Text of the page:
The relentless pressure to save

A $20 bill at the Bureau of Engraving and Printing in Washington, D.C.

One of the national discussions on Marketplace Money is the desire to build up a larger emergency fund. With good reason, as this chart from McKinsey & Co. makes clear.

From 1946 to the 1980s jobs typically rebounded in about 6 months after the economy started improving. The standard advice to set aside 3 to 6 months in savings to meet expenses made sense.

Yet it takes longer and longer for the job market to revive ever since the early '90s. The consultants at McKinsey project that the lag in job creation this time around could be as much as 60 months—or 5 years. Little wonder a year’s worth of expenses is the savings rule of thumb these days.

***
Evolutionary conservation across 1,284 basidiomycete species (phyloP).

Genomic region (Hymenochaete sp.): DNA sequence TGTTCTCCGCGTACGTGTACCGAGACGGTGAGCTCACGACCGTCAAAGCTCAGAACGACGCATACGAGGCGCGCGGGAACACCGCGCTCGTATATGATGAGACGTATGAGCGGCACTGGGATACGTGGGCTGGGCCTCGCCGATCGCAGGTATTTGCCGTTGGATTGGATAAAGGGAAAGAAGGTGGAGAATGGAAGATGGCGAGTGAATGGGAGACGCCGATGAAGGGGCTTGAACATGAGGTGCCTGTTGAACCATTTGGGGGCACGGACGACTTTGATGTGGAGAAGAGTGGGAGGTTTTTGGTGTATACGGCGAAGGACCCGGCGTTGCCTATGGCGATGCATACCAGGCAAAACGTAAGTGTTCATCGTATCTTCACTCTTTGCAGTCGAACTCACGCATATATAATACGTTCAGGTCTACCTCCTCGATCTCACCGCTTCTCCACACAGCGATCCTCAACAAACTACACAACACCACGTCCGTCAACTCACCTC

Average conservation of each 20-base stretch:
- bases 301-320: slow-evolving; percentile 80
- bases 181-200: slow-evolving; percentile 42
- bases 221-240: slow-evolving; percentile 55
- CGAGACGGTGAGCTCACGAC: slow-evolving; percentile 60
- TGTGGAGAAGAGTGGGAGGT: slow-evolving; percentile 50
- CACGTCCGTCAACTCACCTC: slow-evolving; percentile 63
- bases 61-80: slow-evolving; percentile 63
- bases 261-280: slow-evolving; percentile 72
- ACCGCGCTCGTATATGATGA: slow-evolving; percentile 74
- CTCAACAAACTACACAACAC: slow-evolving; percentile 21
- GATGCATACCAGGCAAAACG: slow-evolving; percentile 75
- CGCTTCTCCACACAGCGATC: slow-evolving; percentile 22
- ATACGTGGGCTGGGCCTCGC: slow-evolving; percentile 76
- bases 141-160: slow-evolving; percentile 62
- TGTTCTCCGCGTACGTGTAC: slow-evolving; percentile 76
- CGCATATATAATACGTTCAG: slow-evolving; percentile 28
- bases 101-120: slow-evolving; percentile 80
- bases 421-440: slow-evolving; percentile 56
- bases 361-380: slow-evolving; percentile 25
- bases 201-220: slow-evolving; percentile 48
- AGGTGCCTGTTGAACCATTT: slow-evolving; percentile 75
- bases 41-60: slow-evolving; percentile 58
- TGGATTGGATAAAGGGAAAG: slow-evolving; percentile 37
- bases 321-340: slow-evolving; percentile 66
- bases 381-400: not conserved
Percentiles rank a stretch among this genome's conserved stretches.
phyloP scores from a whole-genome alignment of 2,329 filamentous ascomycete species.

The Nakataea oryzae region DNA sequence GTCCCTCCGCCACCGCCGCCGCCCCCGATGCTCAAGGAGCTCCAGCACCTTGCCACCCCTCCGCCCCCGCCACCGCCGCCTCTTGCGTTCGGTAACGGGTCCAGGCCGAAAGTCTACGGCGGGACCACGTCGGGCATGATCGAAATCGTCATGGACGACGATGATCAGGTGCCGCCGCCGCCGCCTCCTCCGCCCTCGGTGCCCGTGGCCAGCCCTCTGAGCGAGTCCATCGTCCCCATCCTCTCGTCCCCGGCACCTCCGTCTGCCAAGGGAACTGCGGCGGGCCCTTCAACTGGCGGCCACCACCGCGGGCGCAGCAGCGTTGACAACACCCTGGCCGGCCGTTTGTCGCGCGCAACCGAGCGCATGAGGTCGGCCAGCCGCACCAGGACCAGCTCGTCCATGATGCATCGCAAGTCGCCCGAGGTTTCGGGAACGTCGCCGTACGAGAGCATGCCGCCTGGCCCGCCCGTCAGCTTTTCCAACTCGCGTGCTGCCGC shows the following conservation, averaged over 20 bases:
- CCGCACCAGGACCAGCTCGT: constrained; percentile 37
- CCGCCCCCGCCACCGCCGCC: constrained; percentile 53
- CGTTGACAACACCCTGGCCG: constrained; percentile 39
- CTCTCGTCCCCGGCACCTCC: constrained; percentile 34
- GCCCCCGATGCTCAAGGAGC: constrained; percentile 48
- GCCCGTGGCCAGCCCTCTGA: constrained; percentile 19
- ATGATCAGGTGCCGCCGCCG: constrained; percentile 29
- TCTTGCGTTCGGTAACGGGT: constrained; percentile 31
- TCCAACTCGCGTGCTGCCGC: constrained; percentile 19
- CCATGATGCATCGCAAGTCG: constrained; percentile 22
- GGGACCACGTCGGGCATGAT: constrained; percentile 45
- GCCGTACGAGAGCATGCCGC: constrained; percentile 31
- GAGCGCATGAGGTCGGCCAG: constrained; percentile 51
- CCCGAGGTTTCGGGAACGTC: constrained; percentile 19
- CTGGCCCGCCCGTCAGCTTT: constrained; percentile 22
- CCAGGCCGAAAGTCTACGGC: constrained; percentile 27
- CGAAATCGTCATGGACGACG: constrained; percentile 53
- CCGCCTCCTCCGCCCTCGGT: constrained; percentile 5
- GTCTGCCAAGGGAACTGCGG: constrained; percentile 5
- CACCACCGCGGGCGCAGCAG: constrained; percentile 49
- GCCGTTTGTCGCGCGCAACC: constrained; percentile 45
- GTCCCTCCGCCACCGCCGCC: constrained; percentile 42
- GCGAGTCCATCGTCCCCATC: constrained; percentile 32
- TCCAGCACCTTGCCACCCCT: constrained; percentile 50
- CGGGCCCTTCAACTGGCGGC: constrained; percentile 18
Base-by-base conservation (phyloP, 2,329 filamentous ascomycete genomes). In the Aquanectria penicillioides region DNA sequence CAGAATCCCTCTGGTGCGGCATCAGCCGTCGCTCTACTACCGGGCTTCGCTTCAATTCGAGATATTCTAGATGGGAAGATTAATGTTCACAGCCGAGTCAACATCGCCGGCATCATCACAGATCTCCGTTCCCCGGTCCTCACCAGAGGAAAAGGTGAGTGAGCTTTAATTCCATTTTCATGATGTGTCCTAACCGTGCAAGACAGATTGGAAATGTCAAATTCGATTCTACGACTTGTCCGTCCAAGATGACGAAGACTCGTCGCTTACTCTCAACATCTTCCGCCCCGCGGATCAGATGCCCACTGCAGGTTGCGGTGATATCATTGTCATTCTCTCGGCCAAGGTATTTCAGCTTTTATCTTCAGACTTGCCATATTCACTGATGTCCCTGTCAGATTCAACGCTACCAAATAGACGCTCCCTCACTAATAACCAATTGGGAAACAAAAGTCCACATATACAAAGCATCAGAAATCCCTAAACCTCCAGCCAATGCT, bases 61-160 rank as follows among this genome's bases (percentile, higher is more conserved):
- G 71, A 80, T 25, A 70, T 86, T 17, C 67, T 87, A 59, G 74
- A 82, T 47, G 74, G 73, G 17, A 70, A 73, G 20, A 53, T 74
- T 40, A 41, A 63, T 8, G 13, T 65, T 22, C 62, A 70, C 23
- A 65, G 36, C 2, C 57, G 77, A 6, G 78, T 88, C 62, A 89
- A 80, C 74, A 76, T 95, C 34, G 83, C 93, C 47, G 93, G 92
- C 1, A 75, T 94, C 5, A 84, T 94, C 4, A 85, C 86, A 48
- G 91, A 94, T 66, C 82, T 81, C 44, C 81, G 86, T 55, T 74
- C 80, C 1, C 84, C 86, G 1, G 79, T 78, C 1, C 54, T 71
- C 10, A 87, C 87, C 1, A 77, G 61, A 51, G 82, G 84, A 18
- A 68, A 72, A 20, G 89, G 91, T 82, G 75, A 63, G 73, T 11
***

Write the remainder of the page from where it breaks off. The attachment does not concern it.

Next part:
But how realistic is it?  I don’t think most people on their own can save enough in emergency savings to tide them through long spells of unemployment and weak job growth. Especially not when we’re also expected to save for retirement, our children’s college education, and pay a bigger portion of our health care bill -- and real household incomes fell by 7 percent over the past decade.

Hopefully, the unemployment system gets a major overhaul before the next downturn strikes. Meanwhile, all we can do is to try and steadily save more.

About the author

Chris Farrell is the economics editor of Marketplace Money.

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